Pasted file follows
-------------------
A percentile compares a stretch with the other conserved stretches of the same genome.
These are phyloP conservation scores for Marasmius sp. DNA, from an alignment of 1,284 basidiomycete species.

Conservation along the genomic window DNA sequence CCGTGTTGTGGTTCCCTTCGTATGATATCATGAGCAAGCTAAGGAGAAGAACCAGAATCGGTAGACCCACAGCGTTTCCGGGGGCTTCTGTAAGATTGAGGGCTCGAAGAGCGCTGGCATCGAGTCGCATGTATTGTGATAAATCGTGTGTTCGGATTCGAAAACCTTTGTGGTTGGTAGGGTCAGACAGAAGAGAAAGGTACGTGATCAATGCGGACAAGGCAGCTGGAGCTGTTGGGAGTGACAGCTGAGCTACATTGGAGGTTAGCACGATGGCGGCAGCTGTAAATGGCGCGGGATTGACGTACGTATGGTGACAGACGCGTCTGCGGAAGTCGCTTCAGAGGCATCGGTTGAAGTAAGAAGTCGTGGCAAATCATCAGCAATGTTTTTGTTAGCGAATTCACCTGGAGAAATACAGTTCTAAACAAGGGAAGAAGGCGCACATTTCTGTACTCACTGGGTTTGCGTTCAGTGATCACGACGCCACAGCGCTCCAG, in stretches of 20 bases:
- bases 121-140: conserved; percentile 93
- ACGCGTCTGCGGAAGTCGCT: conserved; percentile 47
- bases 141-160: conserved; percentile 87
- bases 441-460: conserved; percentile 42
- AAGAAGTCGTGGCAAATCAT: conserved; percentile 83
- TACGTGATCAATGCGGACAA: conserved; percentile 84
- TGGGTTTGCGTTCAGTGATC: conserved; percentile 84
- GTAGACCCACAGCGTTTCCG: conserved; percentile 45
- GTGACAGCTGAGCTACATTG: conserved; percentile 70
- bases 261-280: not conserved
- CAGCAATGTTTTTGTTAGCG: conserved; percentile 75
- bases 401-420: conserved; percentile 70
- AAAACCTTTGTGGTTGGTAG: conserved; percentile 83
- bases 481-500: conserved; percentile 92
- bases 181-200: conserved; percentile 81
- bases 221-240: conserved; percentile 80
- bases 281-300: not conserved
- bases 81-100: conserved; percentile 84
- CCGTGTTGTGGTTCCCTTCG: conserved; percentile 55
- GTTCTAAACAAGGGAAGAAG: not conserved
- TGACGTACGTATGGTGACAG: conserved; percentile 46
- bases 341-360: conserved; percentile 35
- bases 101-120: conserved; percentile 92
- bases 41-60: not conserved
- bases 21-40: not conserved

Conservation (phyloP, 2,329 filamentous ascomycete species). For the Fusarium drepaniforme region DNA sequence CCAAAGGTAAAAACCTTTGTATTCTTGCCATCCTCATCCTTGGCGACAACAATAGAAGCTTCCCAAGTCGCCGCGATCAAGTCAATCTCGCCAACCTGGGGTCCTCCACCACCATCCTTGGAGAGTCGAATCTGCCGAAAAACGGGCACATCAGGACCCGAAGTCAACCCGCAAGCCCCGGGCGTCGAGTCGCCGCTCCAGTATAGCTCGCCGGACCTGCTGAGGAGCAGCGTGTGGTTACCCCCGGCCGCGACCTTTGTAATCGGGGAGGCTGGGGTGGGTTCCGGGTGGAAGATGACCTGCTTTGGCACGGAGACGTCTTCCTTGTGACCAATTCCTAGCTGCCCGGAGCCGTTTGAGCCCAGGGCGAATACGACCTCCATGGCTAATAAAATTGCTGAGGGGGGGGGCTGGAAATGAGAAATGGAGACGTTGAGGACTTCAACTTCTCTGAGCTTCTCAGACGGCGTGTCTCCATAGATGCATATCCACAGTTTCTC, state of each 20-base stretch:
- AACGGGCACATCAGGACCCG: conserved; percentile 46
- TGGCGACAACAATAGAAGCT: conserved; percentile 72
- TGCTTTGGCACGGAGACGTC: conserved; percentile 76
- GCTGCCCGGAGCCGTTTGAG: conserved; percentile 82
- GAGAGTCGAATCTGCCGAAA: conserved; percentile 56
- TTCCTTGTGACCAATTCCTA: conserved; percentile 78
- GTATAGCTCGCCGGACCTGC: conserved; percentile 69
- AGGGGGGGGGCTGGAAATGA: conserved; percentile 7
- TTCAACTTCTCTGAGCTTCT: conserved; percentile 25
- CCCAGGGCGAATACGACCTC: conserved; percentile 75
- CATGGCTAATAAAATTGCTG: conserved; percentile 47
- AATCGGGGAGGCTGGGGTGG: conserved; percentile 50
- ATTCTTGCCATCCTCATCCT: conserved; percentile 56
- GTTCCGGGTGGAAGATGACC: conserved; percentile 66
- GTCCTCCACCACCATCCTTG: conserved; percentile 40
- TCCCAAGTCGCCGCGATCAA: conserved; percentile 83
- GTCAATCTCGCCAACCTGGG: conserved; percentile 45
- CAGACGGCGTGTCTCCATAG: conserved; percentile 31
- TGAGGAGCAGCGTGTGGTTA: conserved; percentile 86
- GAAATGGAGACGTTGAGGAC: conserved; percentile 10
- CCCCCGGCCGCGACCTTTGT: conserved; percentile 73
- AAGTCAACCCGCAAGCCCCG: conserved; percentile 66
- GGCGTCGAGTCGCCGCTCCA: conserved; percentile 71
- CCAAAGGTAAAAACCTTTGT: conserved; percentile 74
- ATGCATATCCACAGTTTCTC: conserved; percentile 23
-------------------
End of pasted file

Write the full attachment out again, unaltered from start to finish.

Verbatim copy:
A percentile compares a stretch with the other conserved stretches of the same genome.
These are phyloP conservation scores for Marasmius sp. DNA, from an alignment of 1,284 basidiomycete species.

Conservation along the genomic window DNA sequence CCGTGTTGTGGTTCCCTTCGTATGATATCATGAGCAAGCTAAGGAGAAGAACCAGAATCGGTAGACCCACAGCGTTTCCGGGGGCTTCTGTAAGATTGAGGGCTCGAAGAGCGCTGGCATCGAGTCGCATGTATTGTGATAAATCGTGTGTTCGGATTCGAAAACCTTTGTGGTTGGTAGGGTCAGACAGAAGAGAAAGGTACGTGATCAATGCGGACAAGGCAGCTGGAGCTGTTGGGAGTGACAGCTGAGCTACATTGGAGGTTAGCACGATGGCGGCAGCTGTAAATGGCGCGGGATTGACGTACGTATGGTGACAGACGCGTCTGCGGAAGTCGCTTCAGAGGCATCGGTTGAAGTAAGAAGTCGTGGCAAATCATCAGCAATGTTTTTGTTAGCGAATTCACCTGGAGAAATACAGTTCTAAACAAGGGAAGAAGGCGCACATTTCTGTACTCACTGGGTTTGCGTTCAGTGATCACGACGCCACAGCGCTCCAG, in stretches of 20 bases:
- bases 121-140: conserved; percentile 93
- ACGCGTCTGCGGAAGTCGCT: conserved; percentile 47
- bases 141-160: conserved; percentile 87
- bases 441-460: conserved; percentile 42
- AAGAAGTCGTGGCAAATCAT: conserved; percentile 83
- TACGTGATCAATGCGGACAA: conserved; percentile 84
- TGGGTTTGCGTTCAGTGATC: conserved; percentile 84
- GTAGACCCACAGCGTTTCCG: conserved; percentile 45
- GTGACAGCTGAGCTACATTG: conserved; percentile 70
- bases 261-280: not conserved
- CAGCAATGTTTTTGTTAGCG: conserved; percentile 75
- bases 401-420: conserved; percentile 70
- AAAACCTTTGTGGTTGGTAG: conserved; percentile 83
- bases 481-500: conserved; percentile 92
- bases 181-200: conserved; percentile 81
- bases 221-240: conserved; percentile 80
- bases 281-300: not conserved
- bases 81-100: conserved; percentile 84
- CCGTGTTGTGGTTCCCTTCG: conserved; percentile 55
- GTTCTAAACAAGGGAAGAAG: not conserved
- TGACGTACGTATGGTGACAG: conserved; percentile 46
- bases 341-360: conserved; percentile 35
- bases 101-120: conserved; percentile 92
- bases 41-60: not conserved
- bases 21-40: not conserved

Conservation (phyloP, 2,329 filamentous ascomycete species). For the Fusarium drepaniforme region DNA sequence CCAAAGGTAAAAACCTTTGTATTCTTGCCATCCTCATCCTTGGCGACAACAATAGAAGCTTCCCAAGTCGCCGCGATCAAGTCAATCTCGCCAACCTGGGGTCCTCCACCACCATCCTTGGAGAGTCGAATCTGCCGAAAAACGGGCACATCAGGACCCGAAGTCAACCCGCAAGCCCCGGGCGTCGAGTCGCCGCTCCAGTATAGCTCGCCGGACCTGCTGAGGAGCAGCGTGTGGTTACCCCCGGCCGCGACCTTTGTAATCGGGGAGGCTGGGGTGGGTTCCGGGTGGAAGATGACCTGCTTTGGCACGGAGACGTCTTCCTTGTGACCAATTCCTAGCTGCCCGGAGCCGTTTGAGCCCAGGGCGAATACGACCTCCATGGCTAATAAAATTGCTGAGGGGGGGGGCTGGAAATGAGAAATGGAGACGTTGAGGACTTCAACTTCTCTGAGCTTCTCAGACGGCGTGTCTCCATAGATGCATATCCACAGTTTCTC, state of each 20-base stretch:
- AACGGGCACATCAGGACCCG: conserved; percentile 46
- TGGCGACAACAATAGAAGCT: conserved; percentile 72
- TGCTTTGGCACGGAGACGTC: conserved; percentile 76
- GCTGCCCGGAGCCGTTTGAG: conserved; percentile 82
- GAGAGTCGAATCTGCCGAAA: conserved; percentile 56
- TTCCTTGTGACCAATTCCTA: conserved; percentile 78
- GTATAGCTCGCCGGACCTGC: conserved; percentile 69
- AGGGGGGGGGCTGGAAATGA: conserved; percentile 7
- TTCAACTTCTCTGAGCTTCT: conserved; percentile 25
- CCCAGGGCGAATACGACCTC: conserved; percentile 75
- CATGGCTAATAAAATTGCTG: conserved; percentile 47
- AATCGGGGAGGCTGGGGTGG: conserved; percentile 50
- ATTCTTGCCATCCTCATCCT: conserved; percentile 56
- GTTCCGGGTGGAAGATGACC: conserved; percentile 66
- GTCCTCCACCACCATCCTTG: conserved; percentile 40
- TCCCAAGTCGCCGCGATCAA: conserved; percentile 83
- GTCAATCTCGCCAACCTGGG: conserved; percentile 45
- CAGACGGCGTGTCTCCATAG: conserved; percentile 31
- TGAGGAGCAGCGTGTGGTTA: conserved; percentile 86
- GAAATGGAGACGTTGAGGAC: conserved; percentile 10
- CCCCCGGCCGCGACCTTTGT: conserved; percentile 73
- AAGTCAACCCGCAAGCCCCG: conserved; percentile 66
- GGCGTCGAGTCGCCGCTCCA: conserved; percentile 71
- CCAAAGGTAAAAACCTTTGT: conserved; percentile 74
- ATGCATATCCACAGTTTCTC: conserved; percentile 23